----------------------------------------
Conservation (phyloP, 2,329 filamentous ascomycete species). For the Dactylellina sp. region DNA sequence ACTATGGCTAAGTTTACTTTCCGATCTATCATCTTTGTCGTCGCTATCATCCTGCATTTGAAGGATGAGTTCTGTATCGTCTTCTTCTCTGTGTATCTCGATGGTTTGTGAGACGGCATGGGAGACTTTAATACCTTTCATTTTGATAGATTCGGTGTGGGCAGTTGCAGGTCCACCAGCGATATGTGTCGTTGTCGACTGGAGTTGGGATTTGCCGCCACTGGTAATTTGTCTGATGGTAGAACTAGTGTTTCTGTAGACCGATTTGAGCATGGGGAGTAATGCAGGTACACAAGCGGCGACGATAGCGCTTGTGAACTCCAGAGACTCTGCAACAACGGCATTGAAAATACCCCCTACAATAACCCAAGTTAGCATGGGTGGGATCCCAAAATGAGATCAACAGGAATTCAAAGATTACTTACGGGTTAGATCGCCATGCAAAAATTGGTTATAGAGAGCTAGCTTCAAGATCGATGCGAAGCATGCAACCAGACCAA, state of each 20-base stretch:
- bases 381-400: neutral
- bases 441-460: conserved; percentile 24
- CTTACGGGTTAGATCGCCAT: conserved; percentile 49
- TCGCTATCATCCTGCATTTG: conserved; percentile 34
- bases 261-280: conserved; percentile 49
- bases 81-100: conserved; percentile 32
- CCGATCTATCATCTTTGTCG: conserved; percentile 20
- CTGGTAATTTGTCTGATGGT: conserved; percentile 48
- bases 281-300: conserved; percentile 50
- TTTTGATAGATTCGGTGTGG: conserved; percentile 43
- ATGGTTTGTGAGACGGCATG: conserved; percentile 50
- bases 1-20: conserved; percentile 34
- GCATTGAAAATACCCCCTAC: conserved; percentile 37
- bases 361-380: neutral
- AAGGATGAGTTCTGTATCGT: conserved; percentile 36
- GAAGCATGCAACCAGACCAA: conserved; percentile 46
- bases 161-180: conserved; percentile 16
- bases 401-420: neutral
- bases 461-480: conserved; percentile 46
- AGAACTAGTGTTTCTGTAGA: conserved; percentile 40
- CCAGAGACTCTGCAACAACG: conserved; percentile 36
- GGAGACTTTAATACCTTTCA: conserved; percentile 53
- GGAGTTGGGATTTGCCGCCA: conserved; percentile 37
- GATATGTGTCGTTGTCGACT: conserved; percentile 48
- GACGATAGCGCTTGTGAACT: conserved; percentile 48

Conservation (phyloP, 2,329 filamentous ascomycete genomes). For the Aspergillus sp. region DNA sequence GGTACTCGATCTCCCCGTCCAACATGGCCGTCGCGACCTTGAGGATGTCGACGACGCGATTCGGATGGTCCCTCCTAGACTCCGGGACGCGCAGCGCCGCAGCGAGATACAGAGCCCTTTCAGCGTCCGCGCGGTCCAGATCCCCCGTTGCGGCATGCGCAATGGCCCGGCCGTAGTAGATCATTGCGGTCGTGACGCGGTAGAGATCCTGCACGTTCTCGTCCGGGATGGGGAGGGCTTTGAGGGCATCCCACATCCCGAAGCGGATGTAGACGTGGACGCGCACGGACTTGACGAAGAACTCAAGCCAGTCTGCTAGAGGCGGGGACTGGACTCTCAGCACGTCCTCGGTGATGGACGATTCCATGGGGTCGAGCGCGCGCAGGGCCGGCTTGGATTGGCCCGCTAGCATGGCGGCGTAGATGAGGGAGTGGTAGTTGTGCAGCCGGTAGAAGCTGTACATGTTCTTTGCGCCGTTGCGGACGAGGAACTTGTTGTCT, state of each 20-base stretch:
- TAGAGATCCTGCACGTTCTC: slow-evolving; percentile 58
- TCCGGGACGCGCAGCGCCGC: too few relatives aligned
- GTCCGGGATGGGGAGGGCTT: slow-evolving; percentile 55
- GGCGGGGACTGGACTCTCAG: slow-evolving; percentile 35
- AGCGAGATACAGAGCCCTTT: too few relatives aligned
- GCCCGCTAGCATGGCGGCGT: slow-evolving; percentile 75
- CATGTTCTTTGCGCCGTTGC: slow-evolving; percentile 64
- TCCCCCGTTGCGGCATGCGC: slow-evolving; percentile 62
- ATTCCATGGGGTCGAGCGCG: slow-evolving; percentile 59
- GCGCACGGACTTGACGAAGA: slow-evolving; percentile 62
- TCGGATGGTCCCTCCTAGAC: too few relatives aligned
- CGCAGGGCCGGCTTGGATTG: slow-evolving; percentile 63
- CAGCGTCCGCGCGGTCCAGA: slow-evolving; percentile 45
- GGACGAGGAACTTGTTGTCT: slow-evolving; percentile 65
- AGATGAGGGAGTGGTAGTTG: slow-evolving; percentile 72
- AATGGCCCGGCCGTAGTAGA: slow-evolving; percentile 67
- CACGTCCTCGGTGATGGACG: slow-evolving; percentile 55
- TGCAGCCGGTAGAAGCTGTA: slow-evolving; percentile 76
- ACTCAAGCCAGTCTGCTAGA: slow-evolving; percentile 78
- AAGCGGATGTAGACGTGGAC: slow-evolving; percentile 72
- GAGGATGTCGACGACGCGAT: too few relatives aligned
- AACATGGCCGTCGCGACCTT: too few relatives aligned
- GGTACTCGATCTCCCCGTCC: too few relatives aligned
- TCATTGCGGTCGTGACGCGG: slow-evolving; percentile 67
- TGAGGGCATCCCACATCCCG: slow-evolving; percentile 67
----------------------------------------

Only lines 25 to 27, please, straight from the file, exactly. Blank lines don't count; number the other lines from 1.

- GATATGTGTCGTTGTCGACT: conserved; percentile 48
- GACGATAGCGCTTGTGAACT: conserved; percentile 48

Conservation (phyloP, 2,329 filamentous ascomycete genomes). For the Aspergillus sp. region DNA sequence GGTACTCGATCTCCCCGTCCAACATGGCCGTCGCGACCTTGAGGATGTCGACGACGCGATTCGGATGGTCCCTCCTAGACTCCGGGACGCGCAGCGCCGCAGCGAGATACAGAGCCCTTTCAGCGTCCGCGCGGTCCAGATCCCCCGTTGCGGCATGCGCAATGGCCCGGCCGTAGTAGATCATTGCGGTCGTGACGCGGTAGAGATCCTGCACGTTCTCGTCCGGGATGGGGAGGGCTTTGAGGGCATCCCACATCCCGAAGCGGATGTAGACGTGGACGCGCACGGACTTGACGAAGAACTCAAGCCAGTCTGCTAGAGGCGGGGACTGGACTCTCAGCACGTCCTCGGTGATGGACGATTCCATGGGGTCGAGCGCGCGCAGGGCCGGCTTGGATTGGCCCGCTAGCATGGCGGCGTAGATGAGGGAGTGGTAGTTGTGCAGCCGGTAGAAGCTGTACATGTTCTTTGCGCCGTTGCGGACGAGGAACTTGTTGTCT, state of each 20-base stretch: